[2015] Gabrielle Punzalan: Semester Glog

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Physics
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[2015] Gabrielle Punzalan: Semester Glog

Semester Glog

What matters in Matter

Gabrielle Punzalan

The Understanding of an Atom

Radioactivity

Radioactivity: the process by which an unstable nucleus gives off nuclear radiationAlpha particles are basically helium nuclei composed of two neutrons and two protons. The protons give alpha particles a positive charge. Beta particles are fast moving electrons and are negatively charged. Gamma rays are a form of energy that is part of the electromagnetic spectrum. They are neutral. Alpha particles are heavy and deflect very little in a magnetic field. Beta particles are lighter and have the greatest deflection in a magnetic field. Gamma rays are neutral and so do not undergo any deflection.Nuclear fusion and nuclear fission are different types of reactions that release energy due to the presence of high-powered atomic bonds between particles found within a nucleus. In fission, an atom is split into two or more smaller, lighter atoms. Fusion, in contrast, occurs when two or more smaller atoms fuse together, creating a larger, heavier atom.The radioactive half-life for a given radioisotope is a measure of the tendency of the nucleus to "decay" or "disintegrate" in half each time.

Newton's 3 Laws of Motion

Transfer of Energy

Atomic number=number of protons per atom/number of electrons per neutral atomNumber of neutrons = mass number - atomic numberMass number = number of protons + number of neutronsIsotopes are atoms that have the same atomic number (and are therefore of the same element) but different mass numbers.Electron: a subatomic particle that has a negative chargeProton:a subatomic particle that has a positive charge and that is located in the nucleus of an atom; the number of protons in the nucleus is the atomic number, which determines the identity of an element Neutron:a subatomic particle that has no charge and that is found in the nucleus of an atomThe number of protons of an element indicates its atomic number. The atomic number, in turn, is the unique identifier that is used to name an element.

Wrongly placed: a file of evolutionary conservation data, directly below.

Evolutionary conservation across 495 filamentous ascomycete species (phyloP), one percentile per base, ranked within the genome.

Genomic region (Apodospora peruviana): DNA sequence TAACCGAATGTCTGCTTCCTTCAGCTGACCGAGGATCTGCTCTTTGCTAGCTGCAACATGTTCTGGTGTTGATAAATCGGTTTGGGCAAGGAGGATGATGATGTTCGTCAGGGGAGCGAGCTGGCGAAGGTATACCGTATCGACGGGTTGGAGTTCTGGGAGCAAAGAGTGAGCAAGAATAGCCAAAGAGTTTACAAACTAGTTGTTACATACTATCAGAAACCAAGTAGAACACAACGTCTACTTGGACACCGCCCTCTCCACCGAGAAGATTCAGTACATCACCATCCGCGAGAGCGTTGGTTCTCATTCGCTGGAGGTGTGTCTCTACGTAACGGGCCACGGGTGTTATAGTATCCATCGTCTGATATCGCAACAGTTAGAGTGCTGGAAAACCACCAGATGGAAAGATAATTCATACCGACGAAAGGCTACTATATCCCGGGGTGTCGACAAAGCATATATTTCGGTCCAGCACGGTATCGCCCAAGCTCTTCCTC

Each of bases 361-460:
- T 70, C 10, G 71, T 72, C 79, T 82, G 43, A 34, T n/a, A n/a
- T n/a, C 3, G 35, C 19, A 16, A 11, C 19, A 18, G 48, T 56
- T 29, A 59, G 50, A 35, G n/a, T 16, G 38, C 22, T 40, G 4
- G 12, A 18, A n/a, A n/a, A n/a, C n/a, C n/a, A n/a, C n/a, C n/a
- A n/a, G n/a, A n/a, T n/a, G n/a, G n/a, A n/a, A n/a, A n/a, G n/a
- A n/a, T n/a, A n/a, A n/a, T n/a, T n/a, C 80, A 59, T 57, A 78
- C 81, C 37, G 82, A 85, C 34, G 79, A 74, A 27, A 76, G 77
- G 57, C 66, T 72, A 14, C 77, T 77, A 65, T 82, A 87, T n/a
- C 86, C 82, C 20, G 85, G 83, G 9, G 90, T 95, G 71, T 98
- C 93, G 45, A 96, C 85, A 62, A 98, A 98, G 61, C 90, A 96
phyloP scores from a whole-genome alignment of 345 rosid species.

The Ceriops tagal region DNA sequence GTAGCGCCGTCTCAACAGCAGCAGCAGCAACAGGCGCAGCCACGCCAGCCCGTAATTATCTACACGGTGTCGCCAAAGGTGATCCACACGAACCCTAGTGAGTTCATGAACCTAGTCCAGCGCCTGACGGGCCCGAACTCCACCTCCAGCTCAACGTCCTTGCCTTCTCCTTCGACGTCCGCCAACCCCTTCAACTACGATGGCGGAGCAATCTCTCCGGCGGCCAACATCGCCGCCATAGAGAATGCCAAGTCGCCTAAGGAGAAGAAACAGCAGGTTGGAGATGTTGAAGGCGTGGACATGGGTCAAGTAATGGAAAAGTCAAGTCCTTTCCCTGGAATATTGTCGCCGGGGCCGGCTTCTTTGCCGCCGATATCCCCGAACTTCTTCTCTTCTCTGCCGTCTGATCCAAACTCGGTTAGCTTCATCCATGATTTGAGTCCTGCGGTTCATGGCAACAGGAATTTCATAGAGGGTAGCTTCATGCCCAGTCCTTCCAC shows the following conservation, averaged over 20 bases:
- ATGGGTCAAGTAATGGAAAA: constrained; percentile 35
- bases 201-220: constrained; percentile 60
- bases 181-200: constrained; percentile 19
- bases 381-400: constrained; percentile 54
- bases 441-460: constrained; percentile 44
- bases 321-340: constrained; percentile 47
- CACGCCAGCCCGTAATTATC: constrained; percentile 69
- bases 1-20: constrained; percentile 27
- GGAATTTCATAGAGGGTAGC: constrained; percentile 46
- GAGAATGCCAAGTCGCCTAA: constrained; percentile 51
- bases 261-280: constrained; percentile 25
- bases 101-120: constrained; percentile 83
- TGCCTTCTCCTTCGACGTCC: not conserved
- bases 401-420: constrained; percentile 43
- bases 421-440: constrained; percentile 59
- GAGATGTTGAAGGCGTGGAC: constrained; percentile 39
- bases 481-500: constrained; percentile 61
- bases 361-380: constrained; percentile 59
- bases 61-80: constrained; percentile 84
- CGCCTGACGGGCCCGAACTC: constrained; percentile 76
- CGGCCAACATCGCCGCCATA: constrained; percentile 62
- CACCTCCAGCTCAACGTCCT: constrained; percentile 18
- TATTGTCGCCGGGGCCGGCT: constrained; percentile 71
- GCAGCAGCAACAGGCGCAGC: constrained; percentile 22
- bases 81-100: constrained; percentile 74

Binary ionic compounds(containing representative elements): a salt consisting of only two elements in which both elements are ions, a cation and an anion; Usually formed when metals bond to nonmetalsBinary covalent compounds: composed of two different nonmetal elements in which the atoms that are bonded share electrons rather than transfer electrons from one to the other.Synthesis: The combination of 2 or more simple substances to form a more complex substance.Decomposition: Two or more simpler substances form when a complex compound breaks apart.Single Replacement: Replacement of a metal in a compound by a more active metalDouble Replacement: the cations and anions switch between two reactants to form new products.

Conduction: the transfer of energy as heat through a materialConvection: the transfer of energy due to the movement of matterRadiation: the transfer of energy as electromagnetic wavesEnergy can be changed from one form to another. An object's gravitational potential energy is first transformed into kinetic energy, then into thermal energy when it hits the ground.